Before and after every temperature study is unthinkable to many validation professionals who have performed them for years. When a failed calibration can potentially annul all prior validation runs, exposing an organization to increased liabilities, the risks seem to weigh in favor of extra personnel, extra time, and the interrupted operations that generally accompany pre- and post-calibration. This has long been an argument against using temperature data recorders for validation. However, a disturbing double standard is revealed when one considers that the temperature reference sensors used to field calibrate thermocouple systems are typically calibrated once a year, just like thermistor-based recorders. EFFICIENCY AND ELEGANCE IN CALIBRATING In any regulated environment, calibration is not optional. However, there is also no requirement for excessive calibration. The ultimate goal is to establish a routine that provides a high degree of confidence in the results, at an acceptable cost. There are numerous guides that can help in the establishment of a prudent calibration program. A helpful source of data should be the equipment manufacturer, who should be able to provide statistical data on recommended calibration intervals, product test specifications and performance. Evaluating performance specifications on validation equipment will mitigate doubts over new equipment and protocols and justify the effort of changing over from entrenched validation methods. As economic necessity forces regulated industries to periodically review and optimize their validation processes, eliminating waste is a constant challenge. Using data recorders equipped with thermistors for temperature mapping offers several advantages: higher accuracy in temperatures from -90°C to 85°C,(8) simple setup and operation, faster test completion, improved quality of data, and minimization of site disruptions.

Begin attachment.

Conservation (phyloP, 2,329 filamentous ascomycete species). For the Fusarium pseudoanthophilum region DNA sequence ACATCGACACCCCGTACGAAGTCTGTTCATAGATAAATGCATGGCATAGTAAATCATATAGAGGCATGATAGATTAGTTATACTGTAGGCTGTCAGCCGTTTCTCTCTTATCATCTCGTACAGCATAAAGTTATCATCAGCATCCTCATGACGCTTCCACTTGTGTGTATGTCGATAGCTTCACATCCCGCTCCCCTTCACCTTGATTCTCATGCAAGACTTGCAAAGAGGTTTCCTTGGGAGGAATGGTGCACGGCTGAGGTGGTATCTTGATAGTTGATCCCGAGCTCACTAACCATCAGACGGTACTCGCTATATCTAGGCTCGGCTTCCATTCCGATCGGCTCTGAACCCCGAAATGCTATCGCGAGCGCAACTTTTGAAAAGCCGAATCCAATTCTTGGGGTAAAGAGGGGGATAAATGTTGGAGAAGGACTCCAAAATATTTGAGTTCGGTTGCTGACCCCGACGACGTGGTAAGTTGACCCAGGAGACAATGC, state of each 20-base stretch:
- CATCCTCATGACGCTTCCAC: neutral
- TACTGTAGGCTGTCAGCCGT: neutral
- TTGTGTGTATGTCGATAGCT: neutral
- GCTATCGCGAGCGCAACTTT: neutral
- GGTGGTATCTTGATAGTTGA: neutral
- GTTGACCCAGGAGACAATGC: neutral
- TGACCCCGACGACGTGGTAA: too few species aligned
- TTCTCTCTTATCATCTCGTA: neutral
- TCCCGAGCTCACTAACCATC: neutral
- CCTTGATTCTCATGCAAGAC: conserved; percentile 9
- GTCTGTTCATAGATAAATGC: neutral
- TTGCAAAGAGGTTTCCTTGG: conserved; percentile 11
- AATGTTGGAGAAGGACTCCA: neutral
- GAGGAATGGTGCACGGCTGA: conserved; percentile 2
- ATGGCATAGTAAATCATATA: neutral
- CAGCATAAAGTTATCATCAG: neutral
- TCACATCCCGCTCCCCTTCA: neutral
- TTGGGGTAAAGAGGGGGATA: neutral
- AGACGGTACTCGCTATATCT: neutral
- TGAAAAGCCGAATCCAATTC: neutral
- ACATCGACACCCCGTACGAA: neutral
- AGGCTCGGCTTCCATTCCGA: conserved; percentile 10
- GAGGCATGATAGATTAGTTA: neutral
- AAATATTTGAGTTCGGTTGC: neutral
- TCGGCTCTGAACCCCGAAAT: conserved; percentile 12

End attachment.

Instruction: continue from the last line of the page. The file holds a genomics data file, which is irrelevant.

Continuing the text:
The autonomy of the recorder, with its self-contained power source, sensor, and redundant recording, make it the ideal tool for both large- and small-scale thermal validation projects. But, most importantly, the long-term stability of thermistor-equipped data recorders allows validation professionals to use the device for multiple validations, without spending excessive time on pre- and post-calibrations; the result being more efficient validations, and significant savings in time and money.

The article was first published in controlglobal